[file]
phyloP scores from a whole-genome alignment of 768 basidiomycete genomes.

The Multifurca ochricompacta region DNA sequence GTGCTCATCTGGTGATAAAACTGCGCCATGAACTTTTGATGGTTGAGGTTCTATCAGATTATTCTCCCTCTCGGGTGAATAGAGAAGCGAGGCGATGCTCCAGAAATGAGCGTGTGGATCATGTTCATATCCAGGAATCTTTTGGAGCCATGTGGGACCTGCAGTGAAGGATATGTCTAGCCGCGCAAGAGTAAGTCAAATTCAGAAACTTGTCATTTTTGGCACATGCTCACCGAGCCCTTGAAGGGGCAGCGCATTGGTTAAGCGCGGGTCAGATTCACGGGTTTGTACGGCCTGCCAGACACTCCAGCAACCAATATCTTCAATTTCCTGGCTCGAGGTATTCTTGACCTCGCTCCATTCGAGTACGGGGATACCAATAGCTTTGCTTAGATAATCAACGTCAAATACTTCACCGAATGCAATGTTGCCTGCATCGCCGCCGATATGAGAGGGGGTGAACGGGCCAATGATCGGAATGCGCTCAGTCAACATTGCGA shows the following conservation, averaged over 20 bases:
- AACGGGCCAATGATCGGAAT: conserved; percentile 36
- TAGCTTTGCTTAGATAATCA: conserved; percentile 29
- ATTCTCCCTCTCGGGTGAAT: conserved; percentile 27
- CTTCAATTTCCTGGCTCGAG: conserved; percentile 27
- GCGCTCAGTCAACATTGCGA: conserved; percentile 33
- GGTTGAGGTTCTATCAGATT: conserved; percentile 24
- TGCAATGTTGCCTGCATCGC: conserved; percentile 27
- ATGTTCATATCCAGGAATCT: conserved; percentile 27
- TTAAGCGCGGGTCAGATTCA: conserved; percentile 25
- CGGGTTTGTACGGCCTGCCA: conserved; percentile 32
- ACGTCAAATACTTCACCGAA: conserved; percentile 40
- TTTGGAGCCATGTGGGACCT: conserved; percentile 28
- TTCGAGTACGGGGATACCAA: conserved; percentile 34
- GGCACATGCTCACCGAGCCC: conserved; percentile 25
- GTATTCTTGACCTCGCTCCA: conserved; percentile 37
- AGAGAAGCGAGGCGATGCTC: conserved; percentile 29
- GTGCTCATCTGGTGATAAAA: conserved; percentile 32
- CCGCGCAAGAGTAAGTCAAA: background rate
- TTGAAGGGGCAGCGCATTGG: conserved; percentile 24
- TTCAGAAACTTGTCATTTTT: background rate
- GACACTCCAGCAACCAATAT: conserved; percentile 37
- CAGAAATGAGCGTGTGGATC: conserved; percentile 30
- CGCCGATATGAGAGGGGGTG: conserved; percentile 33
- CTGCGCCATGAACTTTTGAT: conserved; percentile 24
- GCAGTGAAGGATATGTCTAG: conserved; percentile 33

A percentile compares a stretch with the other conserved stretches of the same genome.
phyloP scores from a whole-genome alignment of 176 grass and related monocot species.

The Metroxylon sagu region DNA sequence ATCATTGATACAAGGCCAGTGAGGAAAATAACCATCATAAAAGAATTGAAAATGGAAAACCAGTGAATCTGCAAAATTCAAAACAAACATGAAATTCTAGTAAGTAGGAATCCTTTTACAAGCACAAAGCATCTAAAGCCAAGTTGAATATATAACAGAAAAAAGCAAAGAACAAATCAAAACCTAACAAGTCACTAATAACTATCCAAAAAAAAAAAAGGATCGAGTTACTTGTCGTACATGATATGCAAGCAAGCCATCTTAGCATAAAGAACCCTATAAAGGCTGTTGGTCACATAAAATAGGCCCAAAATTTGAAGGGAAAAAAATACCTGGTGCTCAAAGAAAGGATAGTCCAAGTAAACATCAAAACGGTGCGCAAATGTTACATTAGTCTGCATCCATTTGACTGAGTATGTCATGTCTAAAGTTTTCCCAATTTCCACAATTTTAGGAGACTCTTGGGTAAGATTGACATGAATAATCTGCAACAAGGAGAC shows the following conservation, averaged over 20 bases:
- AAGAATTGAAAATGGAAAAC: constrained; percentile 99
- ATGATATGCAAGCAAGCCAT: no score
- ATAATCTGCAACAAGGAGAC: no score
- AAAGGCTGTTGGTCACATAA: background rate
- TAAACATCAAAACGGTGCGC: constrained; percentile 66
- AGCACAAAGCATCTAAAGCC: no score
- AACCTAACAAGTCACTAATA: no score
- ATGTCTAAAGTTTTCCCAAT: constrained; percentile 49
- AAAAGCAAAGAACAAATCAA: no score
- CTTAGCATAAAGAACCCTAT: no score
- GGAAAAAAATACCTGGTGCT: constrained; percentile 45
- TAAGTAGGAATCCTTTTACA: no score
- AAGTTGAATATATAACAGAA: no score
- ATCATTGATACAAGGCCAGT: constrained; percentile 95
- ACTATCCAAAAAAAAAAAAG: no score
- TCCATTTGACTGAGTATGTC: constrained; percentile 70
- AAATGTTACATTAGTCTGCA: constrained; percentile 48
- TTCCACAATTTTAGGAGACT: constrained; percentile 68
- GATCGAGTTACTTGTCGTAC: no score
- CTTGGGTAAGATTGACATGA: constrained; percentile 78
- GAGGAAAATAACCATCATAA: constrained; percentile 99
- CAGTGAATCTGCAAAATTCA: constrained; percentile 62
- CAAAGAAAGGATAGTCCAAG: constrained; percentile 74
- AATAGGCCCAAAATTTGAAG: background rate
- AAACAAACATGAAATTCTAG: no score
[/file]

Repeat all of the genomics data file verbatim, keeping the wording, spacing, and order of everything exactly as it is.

phyloP scores from a whole-genome alignment of 768 basidiomycete genomes.

The Multifurca ochricompacta region DNA sequence GTGCTCATCTGGTGATAAAACTGCGCCATGAACTTTTGATGGTTGAGGTTCTATCAGATTATTCTCCCTCTCGGGTGAATAGAGAAGCGAGGCGATGCTCCAGAAATGAGCGTGTGGATCATGTTCATATCCAGGAATCTTTTGGAGCCATGTGGGACCTGCAGTGAAGGATATGTCTAGCCGCGCAAGAGTAAGTCAAATTCAGAAACTTGTCATTTTTGGCACATGCTCACCGAGCCCTTGAAGGGGCAGCGCATTGGTTAAGCGCGGGTCAGATTCACGGGTTTGTACGGCCTGCCAGACACTCCAGCAACCAATATCTTCAATTTCCTGGCTCGAGGTATTCTTGACCTCGCTCCATTCGAGTACGGGGATACCAATAGCTTTGCTTAGATAATCAACGTCAAATACTTCACCGAATGCAATGTTGCCTGCATCGCCGCCGATATGAGAGGGGGTGAACGGGCCAATGATCGGAATGCGCTCAGTCAACATTGCGA shows the following conservation, averaged over 20 bases:
- AACGGGCCAATGATCGGAAT: conserved; percentile 36
- TAGCTTTGCTTAGATAATCA: conserved; percentile 29
- ATTCTCCCTCTCGGGTGAAT: conserved; percentile 27
- CTTCAATTTCCTGGCTCGAG: conserved; percentile 27
- GCGCTCAGTCAACATTGCGA: conserved; percentile 33
- GGTTGAGGTTCTATCAGATT: conserved; percentile 24
- TGCAATGTTGCCTGCATCGC: conserved; percentile 27
- ATGTTCATATCCAGGAATCT: conserved; percentile 27
- TTAAGCGCGGGTCAGATTCA: conserved; percentile 25
- CGGGTTTGTACGGCCTGCCA: conserved; percentile 32
- ACGTCAAATACTTCACCGAA: conserved; percentile 40
- TTTGGAGCCATGTGGGACCT: conserved; percentile 28
- TTCGAGTACGGGGATACCAA: conserved; percentile 34
- GGCACATGCTCACCGAGCCC: conserved; percentile 25
- GTATTCTTGACCTCGCTCCA: conserved; percentile 37
- AGAGAAGCGAGGCGATGCTC: conserved; percentile 29
- GTGCTCATCTGGTGATAAAA: conserved; percentile 32
- CCGCGCAAGAGTAAGTCAAA: background rate
- TTGAAGGGGCAGCGCATTGG: conserved; percentile 24
- TTCAGAAACTTGTCATTTTT: background rate
- GACACTCCAGCAACCAATAT: conserved; percentile 37
- CAGAAATGAGCGTGTGGATC: conserved; percentile 30
- CGCCGATATGAGAGGGGGTG: conserved; percentile 33
- CTGCGCCATGAACTTTTGAT: conserved; percentile 24
- GCAGTGAAGGATATGTCTAG: conserved; percentile 33

A percentile compares a stretch with the other conserved stretches of the same genome.
phyloP scores from a whole-genome alignment of 176 grass and related monocot species.

The Metroxylon sagu region DNA sequence ATCATTGATACAAGGCCAGTGAGGAAAATAACCATCATAAAAGAATTGAAAATGGAAAACCAGTGAATCTGCAAAATTCAAAACAAACATGAAATTCTAGTAAGTAGGAATCCTTTTACAAGCACAAAGCATCTAAAGCCAAGTTGAATATATAACAGAAAAAAGCAAAGAACAAATCAAAACCTAACAAGTCACTAATAACTATCCAAAAAAAAAAAAGGATCGAGTTACTTGTCGTACATGATATGCAAGCAAGCCATCTTAGCATAAAGAACCCTATAAAGGCTGTTGGTCACATAAAATAGGCCCAAAATTTGAAGGGAAAAAAATACCTGGTGCTCAAAGAAAGGATAGTCCAAGTAAACATCAAAACGGTGCGCAAATGTTACATTAGTCTGCATCCATTTGACTGAGTATGTCATGTCTAAAGTTTTCCCAATTTCCACAATTTTAGGAGACTCTTGGGTAAGATTGACATGAATAATCTGCAACAAGGAGAC shows the following conservation, averaged over 20 bases:
- AAGAATTGAAAATGGAAAAC: constrained; percentile 99
- ATGATATGCAAGCAAGCCAT: no score
- ATAATCTGCAACAAGGAGAC: no score
- AAAGGCTGTTGGTCACATAA: background rate
- TAAACATCAAAACGGTGCGC: constrained; percentile 66
- AGCACAAAGCATCTAAAGCC: no score
- AACCTAACAAGTCACTAATA: no score
- ATGTCTAAAGTTTTCCCAAT: constrained; percentile 49
- AAAAGCAAAGAACAAATCAA: no score
- CTTAGCATAAAGAACCCTAT: no score
- GGAAAAAAATACCTGGTGCT: constrained; percentile 45
- TAAGTAGGAATCCTTTTACA: no score
- AAGTTGAATATATAACAGAA: no score
- ATCATTGATACAAGGCCAGT: constrained; percentile 95
- ACTATCCAAAAAAAAAAAAG: no score
- TCCATTTGACTGAGTATGTC: constrained; percentile 70
- AAATGTTACATTAGTCTGCA: constrained; percentile 48
- TTCCACAATTTTAGGAGACT: constrained; percentile 68
- GATCGAGTTACTTGTCGTAC: no score
- CTTGGGTAAGATTGACATGA: constrained; percentile 78
- GAGGAAAATAACCATCATAA: constrained; percentile 99
- CAGTGAATCTGCAAAATTCA: constrained; percentile 62
- CAAAGAAAGGATAGTCCAAG: constrained; percentile 74
- AATAGGCCCAAAATTTGAAG: background rate
- AAACAAACATGAAATTCTAG: no score